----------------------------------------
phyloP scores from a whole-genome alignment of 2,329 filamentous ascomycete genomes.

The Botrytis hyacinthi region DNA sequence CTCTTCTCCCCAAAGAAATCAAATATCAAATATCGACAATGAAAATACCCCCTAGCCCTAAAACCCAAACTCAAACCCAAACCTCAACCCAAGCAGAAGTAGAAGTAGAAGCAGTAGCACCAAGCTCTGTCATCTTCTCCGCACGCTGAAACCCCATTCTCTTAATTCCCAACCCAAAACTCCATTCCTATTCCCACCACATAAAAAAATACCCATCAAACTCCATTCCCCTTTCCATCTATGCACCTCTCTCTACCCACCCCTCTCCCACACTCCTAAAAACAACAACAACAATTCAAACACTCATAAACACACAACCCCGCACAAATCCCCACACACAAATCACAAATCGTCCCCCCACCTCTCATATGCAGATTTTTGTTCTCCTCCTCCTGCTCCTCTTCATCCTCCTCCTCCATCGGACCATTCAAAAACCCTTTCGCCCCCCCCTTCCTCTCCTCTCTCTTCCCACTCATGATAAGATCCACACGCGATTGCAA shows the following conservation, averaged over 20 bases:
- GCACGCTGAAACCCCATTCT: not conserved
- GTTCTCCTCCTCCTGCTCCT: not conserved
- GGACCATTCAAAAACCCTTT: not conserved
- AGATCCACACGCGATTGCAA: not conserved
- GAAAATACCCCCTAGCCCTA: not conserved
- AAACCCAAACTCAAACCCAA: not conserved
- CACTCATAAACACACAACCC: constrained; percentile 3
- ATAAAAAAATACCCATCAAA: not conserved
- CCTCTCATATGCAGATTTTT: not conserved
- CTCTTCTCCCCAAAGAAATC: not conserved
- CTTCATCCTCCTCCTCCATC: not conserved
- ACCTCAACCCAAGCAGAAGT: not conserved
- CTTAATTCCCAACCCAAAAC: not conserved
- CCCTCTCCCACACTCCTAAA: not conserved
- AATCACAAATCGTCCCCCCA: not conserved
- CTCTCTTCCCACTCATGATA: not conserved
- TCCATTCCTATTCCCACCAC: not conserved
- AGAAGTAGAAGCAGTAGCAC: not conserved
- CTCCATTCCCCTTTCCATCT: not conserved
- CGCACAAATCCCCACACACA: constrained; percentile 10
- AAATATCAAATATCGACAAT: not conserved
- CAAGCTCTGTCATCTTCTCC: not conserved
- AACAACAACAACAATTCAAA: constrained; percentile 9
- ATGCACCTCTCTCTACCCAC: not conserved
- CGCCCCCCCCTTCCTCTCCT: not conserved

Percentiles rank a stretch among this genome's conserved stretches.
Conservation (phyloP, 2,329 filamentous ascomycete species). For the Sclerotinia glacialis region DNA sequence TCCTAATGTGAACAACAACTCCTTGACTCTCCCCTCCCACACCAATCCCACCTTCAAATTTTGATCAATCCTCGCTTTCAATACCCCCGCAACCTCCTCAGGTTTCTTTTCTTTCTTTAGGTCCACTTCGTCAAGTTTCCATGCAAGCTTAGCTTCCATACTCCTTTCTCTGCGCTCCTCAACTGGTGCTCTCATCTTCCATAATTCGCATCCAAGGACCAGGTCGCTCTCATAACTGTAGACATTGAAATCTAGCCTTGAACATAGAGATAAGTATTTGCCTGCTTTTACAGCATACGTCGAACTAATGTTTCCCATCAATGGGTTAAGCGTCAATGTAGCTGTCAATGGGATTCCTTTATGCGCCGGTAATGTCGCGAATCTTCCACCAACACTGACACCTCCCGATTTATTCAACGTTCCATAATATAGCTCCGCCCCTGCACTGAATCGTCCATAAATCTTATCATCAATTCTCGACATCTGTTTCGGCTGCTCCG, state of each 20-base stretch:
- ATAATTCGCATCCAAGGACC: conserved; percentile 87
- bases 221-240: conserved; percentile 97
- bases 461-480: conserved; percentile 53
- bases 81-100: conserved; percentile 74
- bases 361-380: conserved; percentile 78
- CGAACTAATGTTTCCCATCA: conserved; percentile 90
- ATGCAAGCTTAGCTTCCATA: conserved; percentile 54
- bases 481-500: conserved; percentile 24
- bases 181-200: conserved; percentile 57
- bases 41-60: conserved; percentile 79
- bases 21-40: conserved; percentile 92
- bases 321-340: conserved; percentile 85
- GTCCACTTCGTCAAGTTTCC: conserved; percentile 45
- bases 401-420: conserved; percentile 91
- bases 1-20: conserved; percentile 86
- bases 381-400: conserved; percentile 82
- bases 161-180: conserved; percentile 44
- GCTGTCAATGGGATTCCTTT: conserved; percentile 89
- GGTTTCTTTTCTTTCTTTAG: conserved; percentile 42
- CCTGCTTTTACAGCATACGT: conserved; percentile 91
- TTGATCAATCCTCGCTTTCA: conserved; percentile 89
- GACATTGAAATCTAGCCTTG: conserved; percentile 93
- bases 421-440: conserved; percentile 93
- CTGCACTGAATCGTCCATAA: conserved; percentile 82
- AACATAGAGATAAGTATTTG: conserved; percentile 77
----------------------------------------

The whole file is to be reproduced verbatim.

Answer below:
phyloP scores from a whole-genome alignment of 2,329 filamentous ascomycete genomes.

The Botrytis hyacinthi region DNA sequence CTCTTCTCCCCAAAGAAATCAAATATCAAATATCGACAATGAAAATACCCCCTAGCCCTAAAACCCAAACTCAAACCCAAACCTCAACCCAAGCAGAAGTAGAAGTAGAAGCAGTAGCACCAAGCTCTGTCATCTTCTCCGCACGCTGAAACCCCATTCTCTTAATTCCCAACCCAAAACTCCATTCCTATTCCCACCACATAAAAAAATACCCATCAAACTCCATTCCCCTTTCCATCTATGCACCTCTCTCTACCCACCCCTCTCCCACACTCCTAAAAACAACAACAACAATTCAAACACTCATAAACACACAACCCCGCACAAATCCCCACACACAAATCACAAATCGTCCCCCCACCTCTCATATGCAGATTTTTGTTCTCCTCCTCCTGCTCCTCTTCATCCTCCTCCTCCATCGGACCATTCAAAAACCCTTTCGCCCCCCCCTTCCTCTCCTCTCTCTTCCCACTCATGATAAGATCCACACGCGATTGCAA shows the following conservation, averaged over 20 bases:
- GCACGCTGAAACCCCATTCT: not conserved
- GTTCTCCTCCTCCTGCTCCT: not conserved
- GGACCATTCAAAAACCCTTT: not conserved
- AGATCCACACGCGATTGCAA: not conserved
- GAAAATACCCCCTAGCCCTA: not conserved
- AAACCCAAACTCAAACCCAA: not conserved
- CACTCATAAACACACAACCC: constrained; percentile 3
- ATAAAAAAATACCCATCAAA: not conserved
- CCTCTCATATGCAGATTTTT: not conserved
- CTCTTCTCCCCAAAGAAATC: not conserved
- CTTCATCCTCCTCCTCCATC: not conserved
- ACCTCAACCCAAGCAGAAGT: not conserved
- CTTAATTCCCAACCCAAAAC: not conserved
- CCCTCTCCCACACTCCTAAA: not conserved
- AATCACAAATCGTCCCCCCA: not conserved
- CTCTCTTCCCACTCATGATA: not conserved
- TCCATTCCTATTCCCACCAC: not conserved
- AGAAGTAGAAGCAGTAGCAC: not conserved
- CTCCATTCCCCTTTCCATCT: not conserved
- CGCACAAATCCCCACACACA: constrained; percentile 10
- AAATATCAAATATCGACAAT: not conserved
- CAAGCTCTGTCATCTTCTCC: not conserved
- AACAACAACAACAATTCAAA: constrained; percentile 9
- ATGCACCTCTCTCTACCCAC: not conserved
- CGCCCCCCCCTTCCTCTCCT: not conserved

Percentiles rank a stretch among this genome's conserved stretches.
Conservation (phyloP, 2,329 filamentous ascomycete species). For the Sclerotinia glacialis region DNA sequence TCCTAATGTGAACAACAACTCCTTGACTCTCCCCTCCCACACCAATCCCACCTTCAAATTTTGATCAATCCTCGCTTTCAATACCCCCGCAACCTCCTCAGGTTTCTTTTCTTTCTTTAGGTCCACTTCGTCAAGTTTCCATGCAAGCTTAGCTTCCATACTCCTTTCTCTGCGCTCCTCAACTGGTGCTCTCATCTTCCATAATTCGCATCCAAGGACCAGGTCGCTCTCATAACTGTAGACATTGAAATCTAGCCTTGAACATAGAGATAAGTATTTGCCTGCTTTTACAGCATACGTCGAACTAATGTTTCCCATCAATGGGTTAAGCGTCAATGTAGCTGTCAATGGGATTCCTTTATGCGCCGGTAATGTCGCGAATCTTCCACCAACACTGACACCTCCCGATTTATTCAACGTTCCATAATATAGCTCCGCCCCTGCACTGAATCGTCCATAAATCTTATCATCAATTCTCGACATCTGTTTCGGCTGCTCCG, state of each 20-base stretch:
- ATAATTCGCATCCAAGGACC: conserved; percentile 87
- bases 221-240: conserved; percentile 97
- bases 461-480: conserved; percentile 53
- bases 81-100: conserved; percentile 74
- bases 361-380: conserved; percentile 78
- CGAACTAATGTTTCCCATCA: conserved; percentile 90
- ATGCAAGCTTAGCTTCCATA: conserved; percentile 54
- bases 481-500: conserved; percentile 24
- bases 181-200: conserved; percentile 57
- bases 41-60: conserved; percentile 79
- bases 21-40: conserved; percentile 92
- bases 321-340: conserved; percentile 85
- GTCCACTTCGTCAAGTTTCC: conserved; percentile 45
- bases 401-420: conserved; percentile 91
- bases 1-20: conserved; percentile 86
- bases 381-400: conserved; percentile 82
- bases 161-180: conserved; percentile 44
- GCTGTCAATGGGATTCCTTT: conserved; percentile 89
- GGTTTCTTTTCTTTCTTTAG: conserved; percentile 42
- CCTGCTTTTACAGCATACGT: conserved; percentile 91
- TTGATCAATCCTCGCTTTCA: conserved; percentile 89
- GACATTGAAATCTAGCCTTG: conserved; percentile 93
- bases 421-440: conserved; percentile 93
- CTGCACTGAATCGTCCATAA: conserved; percentile 82
- AACATAGAGATAAGTATTTG: conserved; percentile 77